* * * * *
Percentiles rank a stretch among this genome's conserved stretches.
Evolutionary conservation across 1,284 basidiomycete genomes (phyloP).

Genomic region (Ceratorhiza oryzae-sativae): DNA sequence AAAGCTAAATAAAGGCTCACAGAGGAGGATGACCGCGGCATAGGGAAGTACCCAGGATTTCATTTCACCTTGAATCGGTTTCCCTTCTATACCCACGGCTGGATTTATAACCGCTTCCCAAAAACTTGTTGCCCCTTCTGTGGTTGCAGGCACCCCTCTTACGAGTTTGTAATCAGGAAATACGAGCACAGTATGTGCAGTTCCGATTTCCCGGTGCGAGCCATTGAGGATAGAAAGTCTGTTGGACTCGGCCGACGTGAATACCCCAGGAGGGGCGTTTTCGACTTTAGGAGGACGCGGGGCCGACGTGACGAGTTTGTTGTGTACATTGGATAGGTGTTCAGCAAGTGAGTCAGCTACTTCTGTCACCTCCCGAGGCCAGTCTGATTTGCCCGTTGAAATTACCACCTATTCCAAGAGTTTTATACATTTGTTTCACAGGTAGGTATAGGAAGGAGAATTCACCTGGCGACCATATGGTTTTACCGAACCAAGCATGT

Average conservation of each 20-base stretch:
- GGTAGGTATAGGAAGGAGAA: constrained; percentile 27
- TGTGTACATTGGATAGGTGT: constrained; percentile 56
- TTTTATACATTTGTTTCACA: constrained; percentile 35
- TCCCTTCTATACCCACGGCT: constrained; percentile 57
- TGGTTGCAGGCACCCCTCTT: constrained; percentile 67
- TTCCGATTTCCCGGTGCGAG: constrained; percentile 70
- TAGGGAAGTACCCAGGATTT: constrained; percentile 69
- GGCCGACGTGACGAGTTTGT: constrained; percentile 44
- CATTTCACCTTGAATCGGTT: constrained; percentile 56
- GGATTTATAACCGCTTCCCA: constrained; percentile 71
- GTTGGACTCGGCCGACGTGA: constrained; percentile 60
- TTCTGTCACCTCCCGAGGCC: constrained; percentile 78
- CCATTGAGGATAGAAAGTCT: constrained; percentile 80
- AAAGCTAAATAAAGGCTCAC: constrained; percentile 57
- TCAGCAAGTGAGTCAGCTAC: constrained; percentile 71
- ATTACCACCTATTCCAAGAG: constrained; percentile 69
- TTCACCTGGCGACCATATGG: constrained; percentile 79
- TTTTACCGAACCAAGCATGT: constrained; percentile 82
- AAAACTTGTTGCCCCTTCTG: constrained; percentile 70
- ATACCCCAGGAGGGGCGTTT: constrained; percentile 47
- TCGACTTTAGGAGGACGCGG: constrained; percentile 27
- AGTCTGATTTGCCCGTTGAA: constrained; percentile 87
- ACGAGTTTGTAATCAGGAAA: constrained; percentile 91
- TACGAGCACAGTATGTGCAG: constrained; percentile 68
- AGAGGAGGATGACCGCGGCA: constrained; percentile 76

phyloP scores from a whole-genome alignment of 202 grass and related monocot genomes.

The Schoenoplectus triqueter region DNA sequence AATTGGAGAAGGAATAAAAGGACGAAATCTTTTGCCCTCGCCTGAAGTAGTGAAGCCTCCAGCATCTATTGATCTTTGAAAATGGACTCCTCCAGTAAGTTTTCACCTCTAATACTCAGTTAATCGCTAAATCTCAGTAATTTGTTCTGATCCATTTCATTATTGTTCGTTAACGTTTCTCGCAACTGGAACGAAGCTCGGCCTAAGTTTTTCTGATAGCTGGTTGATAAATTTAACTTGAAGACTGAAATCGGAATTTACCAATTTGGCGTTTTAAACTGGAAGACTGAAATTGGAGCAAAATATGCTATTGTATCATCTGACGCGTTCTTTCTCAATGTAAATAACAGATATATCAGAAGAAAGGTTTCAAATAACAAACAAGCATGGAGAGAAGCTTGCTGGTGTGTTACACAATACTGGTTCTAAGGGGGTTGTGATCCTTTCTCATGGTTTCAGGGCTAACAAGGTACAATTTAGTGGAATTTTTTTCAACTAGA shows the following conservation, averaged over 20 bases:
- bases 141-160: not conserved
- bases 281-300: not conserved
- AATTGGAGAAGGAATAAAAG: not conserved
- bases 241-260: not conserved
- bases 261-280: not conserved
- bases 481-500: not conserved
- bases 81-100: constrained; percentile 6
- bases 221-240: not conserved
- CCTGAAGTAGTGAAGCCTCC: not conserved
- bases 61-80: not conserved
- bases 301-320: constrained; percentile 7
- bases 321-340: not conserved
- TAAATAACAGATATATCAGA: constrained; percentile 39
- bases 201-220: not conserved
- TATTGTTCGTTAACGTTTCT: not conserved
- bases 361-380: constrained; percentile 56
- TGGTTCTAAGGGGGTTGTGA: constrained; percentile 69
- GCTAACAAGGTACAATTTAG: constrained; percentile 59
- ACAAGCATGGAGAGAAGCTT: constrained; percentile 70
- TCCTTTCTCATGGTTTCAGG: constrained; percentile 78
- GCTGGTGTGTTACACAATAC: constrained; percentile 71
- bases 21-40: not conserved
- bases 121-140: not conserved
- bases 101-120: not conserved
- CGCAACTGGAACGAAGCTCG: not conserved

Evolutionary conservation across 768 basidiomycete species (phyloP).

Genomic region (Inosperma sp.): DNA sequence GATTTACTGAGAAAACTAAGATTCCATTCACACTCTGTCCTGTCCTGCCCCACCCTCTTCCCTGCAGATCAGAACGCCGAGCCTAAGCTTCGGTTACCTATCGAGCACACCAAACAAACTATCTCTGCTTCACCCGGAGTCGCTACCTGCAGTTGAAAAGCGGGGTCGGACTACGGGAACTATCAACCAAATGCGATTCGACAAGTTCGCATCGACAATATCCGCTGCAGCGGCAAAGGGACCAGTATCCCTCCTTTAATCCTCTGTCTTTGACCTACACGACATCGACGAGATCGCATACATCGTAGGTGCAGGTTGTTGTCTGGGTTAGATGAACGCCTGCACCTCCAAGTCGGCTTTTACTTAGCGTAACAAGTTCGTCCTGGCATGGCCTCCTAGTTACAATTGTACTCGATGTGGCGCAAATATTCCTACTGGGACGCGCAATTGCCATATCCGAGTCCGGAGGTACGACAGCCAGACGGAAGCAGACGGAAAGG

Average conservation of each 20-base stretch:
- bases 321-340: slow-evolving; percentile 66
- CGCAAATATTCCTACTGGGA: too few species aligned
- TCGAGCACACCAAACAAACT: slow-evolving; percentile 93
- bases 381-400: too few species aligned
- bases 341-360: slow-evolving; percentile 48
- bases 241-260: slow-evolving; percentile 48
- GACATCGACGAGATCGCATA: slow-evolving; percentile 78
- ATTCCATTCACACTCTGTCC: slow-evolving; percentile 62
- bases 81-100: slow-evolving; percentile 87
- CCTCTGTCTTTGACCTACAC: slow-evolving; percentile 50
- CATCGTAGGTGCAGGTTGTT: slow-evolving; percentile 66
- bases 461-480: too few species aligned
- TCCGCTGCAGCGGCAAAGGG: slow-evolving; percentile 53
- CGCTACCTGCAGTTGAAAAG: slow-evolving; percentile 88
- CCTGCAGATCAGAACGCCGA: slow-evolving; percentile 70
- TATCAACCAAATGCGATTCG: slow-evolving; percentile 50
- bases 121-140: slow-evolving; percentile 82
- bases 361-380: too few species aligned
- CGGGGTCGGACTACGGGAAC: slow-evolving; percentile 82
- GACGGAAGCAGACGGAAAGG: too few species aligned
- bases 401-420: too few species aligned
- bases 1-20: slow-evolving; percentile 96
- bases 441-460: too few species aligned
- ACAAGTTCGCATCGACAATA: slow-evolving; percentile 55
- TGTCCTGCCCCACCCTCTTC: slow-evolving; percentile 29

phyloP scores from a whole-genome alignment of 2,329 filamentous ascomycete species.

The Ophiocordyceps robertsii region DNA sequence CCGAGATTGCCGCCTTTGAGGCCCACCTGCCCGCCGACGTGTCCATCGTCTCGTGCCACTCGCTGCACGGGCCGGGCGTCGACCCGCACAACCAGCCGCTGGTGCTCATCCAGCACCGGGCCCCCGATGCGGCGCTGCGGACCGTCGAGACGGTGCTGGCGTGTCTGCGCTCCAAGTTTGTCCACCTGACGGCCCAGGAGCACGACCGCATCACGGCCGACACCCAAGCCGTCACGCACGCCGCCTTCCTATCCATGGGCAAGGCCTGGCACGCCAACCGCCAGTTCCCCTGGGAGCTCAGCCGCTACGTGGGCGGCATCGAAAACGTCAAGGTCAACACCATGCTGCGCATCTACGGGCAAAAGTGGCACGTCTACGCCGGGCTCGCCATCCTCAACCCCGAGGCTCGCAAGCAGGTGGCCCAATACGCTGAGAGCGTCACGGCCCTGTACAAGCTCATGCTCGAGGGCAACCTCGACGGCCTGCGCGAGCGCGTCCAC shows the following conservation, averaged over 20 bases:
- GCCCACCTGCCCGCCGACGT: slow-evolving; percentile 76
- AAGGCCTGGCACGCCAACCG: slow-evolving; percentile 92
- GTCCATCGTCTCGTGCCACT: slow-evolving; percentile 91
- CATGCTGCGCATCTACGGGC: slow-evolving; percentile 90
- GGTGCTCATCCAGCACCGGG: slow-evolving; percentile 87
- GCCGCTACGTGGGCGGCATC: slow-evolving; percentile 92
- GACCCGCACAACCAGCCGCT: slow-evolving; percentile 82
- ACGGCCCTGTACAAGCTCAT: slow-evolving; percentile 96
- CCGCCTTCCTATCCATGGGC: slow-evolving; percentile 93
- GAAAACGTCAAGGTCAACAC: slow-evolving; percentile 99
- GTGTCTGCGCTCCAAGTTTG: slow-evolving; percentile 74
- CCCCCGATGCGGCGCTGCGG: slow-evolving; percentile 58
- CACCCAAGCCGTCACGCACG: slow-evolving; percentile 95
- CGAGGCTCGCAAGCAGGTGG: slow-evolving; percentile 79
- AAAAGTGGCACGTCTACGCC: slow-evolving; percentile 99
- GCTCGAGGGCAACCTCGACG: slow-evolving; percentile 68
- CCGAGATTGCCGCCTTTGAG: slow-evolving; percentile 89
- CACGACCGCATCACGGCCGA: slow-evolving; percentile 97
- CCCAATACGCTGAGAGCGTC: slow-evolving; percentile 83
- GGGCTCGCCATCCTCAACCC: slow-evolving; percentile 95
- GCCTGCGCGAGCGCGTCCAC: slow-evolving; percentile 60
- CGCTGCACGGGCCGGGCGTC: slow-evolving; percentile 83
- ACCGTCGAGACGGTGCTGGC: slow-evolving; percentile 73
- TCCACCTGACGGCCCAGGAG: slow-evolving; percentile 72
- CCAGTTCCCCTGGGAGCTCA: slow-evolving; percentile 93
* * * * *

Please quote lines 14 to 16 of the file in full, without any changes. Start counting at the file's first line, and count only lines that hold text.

- GGATTTATAACCGCTTCCCA: constrained; percentile 71
- GTTGGACTCGGCCGACGTGA: constrained; percentile 60
- TTCTGTCACCTCCCGAGGCC: constrained; percentile 78